# Zulip Chat Archive

## Stream: general

### Topic: maximal ideals map to maximal ideal by iso

#### Yiming Xu (May 17 2019 at 04:34):

Hi,

I am attempting construct a framework of constructing instances of `is_iso_functorial`

, and I wish to take `is_local_ring`

as example. But there is a lemma I need which I cannot find and struggle to prove in lean.

Could someone please just give me a proof that maximal ideals are mapped to maximal ideals under an isomorphism?

Thank you!

#### Yiming Xu (May 17 2019 at 04:35):

Actually the version I am proving is

lemma comap_maximal_maximal (X Y : CommRing.{0}) (ix : ideal X) (f : X ≅ Y) (p : ideal.is_maximal ix): ideal.is_maximal (ideal.comap f.inv ix)

which requires using the category theory library, but if someone prove another version without the category theory thing, I will also very appreciate!

#### Yiming Xu (May 17 2019 at 04:58):

For the above to run, I did

import iso_induction import ring_theory.ideals data.equiv.algebra import category_theory.instances.CommRing import category_theory.concrete_category import category_theory.opposites import ring_theory.ideal_operations import ring_theory.ideals import category_theory.core import category_theory.elements

#### Kevin Buzzard (May 17 2019 at 06:32):

Maybe the set of all ideals form a lattice and you can prove something about maximal elements of a lattice

#### Johan Commelin (May 17 2019 at 06:35):

Shouldn't `iso_induction`

do this recursively? If it can't do this, you set your target too high.

#### Keeley Hoek (May 17 2019 at 06:39):

At first we're building the `iso_functoriality`

instances by hand. Then we can automate how they get constructed.

#### Kevin Buzzard (May 17 2019 at 07:06):

I've always regarded this as the statement that if you have an isomorphism of lattices then the subsets cut out by all the sensible predicates also biject with each other.

#### Kevin Buzzard (May 17 2019 at 07:07):

By "sensible" I mean "the ones I would allow in $maths\ mode$"

#### Yiming Xu (May 17 2019 at 07:45):

Sorry, I forgot mentioning the fact that I am the student of @Scott Morrison and I am currently attempt writing `iso_induction`

with help of Scott and Keeley.

The current version of `iso_induction`

cannot do such much thing. It can only rewrite the goal `P X`

into `P Y`

if it can find `is_iso_functorial P`

and `X \iso Y`

. The current attempt is to make constructing such instances as easy as possible, and we are attempting testing a framework of constructing a certain type of instances. And we are testing if this framework can be used to build instances of `is_iso_functorial`

instance of `is_local_ring`

.

Thank you for providing thoughts about proving it! I think I basically know to prove this lemma, but sometimes the lean's behaviour is strange and does not allow me to do something and I have spent much more time on the proof of this lemma then I expected. As writing this lemma is not the main part of this project (I'd like to solve the problems I come up with, just I have other coursework so my time is quite limited, at least at this stage), so I just wish for a proof here. I will definitely return here to try to think about isomorphism of lattice when I have lower pressure from coursework. I know that it is quite ambitious to produce a good version of this tactic within such short time, I would be very happy to keep developing it after the semester and add new things to it, and perhaps find out a way to construct such instance using order of a lattice.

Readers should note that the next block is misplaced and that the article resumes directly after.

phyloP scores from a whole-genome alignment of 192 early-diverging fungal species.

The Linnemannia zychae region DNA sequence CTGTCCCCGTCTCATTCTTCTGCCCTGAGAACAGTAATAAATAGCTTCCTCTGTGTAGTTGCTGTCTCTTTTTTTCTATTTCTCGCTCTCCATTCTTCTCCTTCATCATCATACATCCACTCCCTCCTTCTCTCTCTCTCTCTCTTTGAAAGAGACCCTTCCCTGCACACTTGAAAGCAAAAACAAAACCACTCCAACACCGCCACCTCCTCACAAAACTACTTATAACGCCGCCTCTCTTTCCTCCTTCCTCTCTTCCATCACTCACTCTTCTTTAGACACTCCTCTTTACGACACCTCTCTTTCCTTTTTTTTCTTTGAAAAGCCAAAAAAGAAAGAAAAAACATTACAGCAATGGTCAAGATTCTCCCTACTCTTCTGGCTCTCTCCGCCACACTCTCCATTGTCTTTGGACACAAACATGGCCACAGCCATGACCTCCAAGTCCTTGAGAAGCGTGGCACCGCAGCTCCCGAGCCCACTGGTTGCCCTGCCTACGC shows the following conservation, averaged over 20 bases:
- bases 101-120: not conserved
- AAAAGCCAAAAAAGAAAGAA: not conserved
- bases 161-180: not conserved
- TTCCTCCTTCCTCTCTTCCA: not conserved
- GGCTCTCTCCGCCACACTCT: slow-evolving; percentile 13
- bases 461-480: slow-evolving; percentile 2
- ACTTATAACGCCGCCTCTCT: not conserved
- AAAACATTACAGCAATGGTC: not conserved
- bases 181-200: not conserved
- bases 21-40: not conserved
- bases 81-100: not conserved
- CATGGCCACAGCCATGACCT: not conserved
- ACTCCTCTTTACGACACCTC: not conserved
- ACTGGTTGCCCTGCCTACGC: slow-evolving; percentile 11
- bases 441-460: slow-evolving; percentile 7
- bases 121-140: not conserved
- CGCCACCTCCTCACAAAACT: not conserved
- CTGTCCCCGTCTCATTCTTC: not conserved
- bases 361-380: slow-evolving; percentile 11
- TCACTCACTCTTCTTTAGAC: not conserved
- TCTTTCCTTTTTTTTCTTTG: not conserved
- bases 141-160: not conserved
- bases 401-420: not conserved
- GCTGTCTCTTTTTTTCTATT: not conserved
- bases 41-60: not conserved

#### Mario Carneiro (May 17 2019 at 07:53):

I would reiterate my suggestion to focus on `transfer`

style lemmas. They work in much more generality than isos

#### Kevin Buzzard (May 17 2019 at 08:06):

This issue keeps on coming up (unsurprisingly) and information about it is now in several threads here. I don't know what to do about this. Mario even posted some `transfer`

code with some comment of the form "this is as far as I've got", but it was right in the middle of when I was really pushing to get perfectoids compiling and I didn't look at it at the time...I wonder if I starred it...

#### Neil Strickland (May 17 2019 at 11:11):

I know that this is orthogonal to your immediate question here, but I will take the opportunity to rant anyway: the correct definition of local is

∀ (x : R), (is_unit x) ∨ (is_unit (1 - x))

and one should deduce from this that `{x : R // ¬ (is_unit x)}`

is the unique maximal ideal. This is logically preferable for many reasons, including the fact that it makes your transfer lemma easier.

#### Kevin Buzzard (May 17 2019 at 11:45):

o_O? As a mathematician I am not sure what the "correct" definition of anything is :-) This definition makes the zero ring local, which I think is a bad idea, but other than that it is a pretty cool way of doing it. Maybe also add 0 != 1?

#### Keeley Hoek (May 17 2019 at 11:47):

What if `is_unit 0`

was false hehe

#### Kevin Buzzard (May 17 2019 at 11:49):

is_unit 0 is true if 0=1. It's essential that the element of the zero ring is a unit, because you want the units of a ring to be a group (and the empty set isn't a group).

#### Keeley Hoek (May 17 2019 at 11:49):

ah, cool

#### Johan Commelin (May 17 2019 at 11:55):

Ooh, I didn't check too carefully. It is indeed standard to add `0 \ne 1`

.

#### Neil Strickland (May 17 2019 at 13:08):

Yes, sorry, you should add `0 ≠ 1`

as part of the definition of a local ring.

#### Scott Morrison (May 18 2019 at 02:09):

Mario even posted some

`transfer`

code with some comment of the form "this is as far as I've got", but it was right in the middle of when I was really pushing to get perfectoids compiling and I didn't look at it at the time...I wonder if I starred it...

#### Mario Carneiro (May 18 2019 at 02:12):

lol of course it's in the perfectoid thread

Last updated: May 13 2021 at 19:20 UTC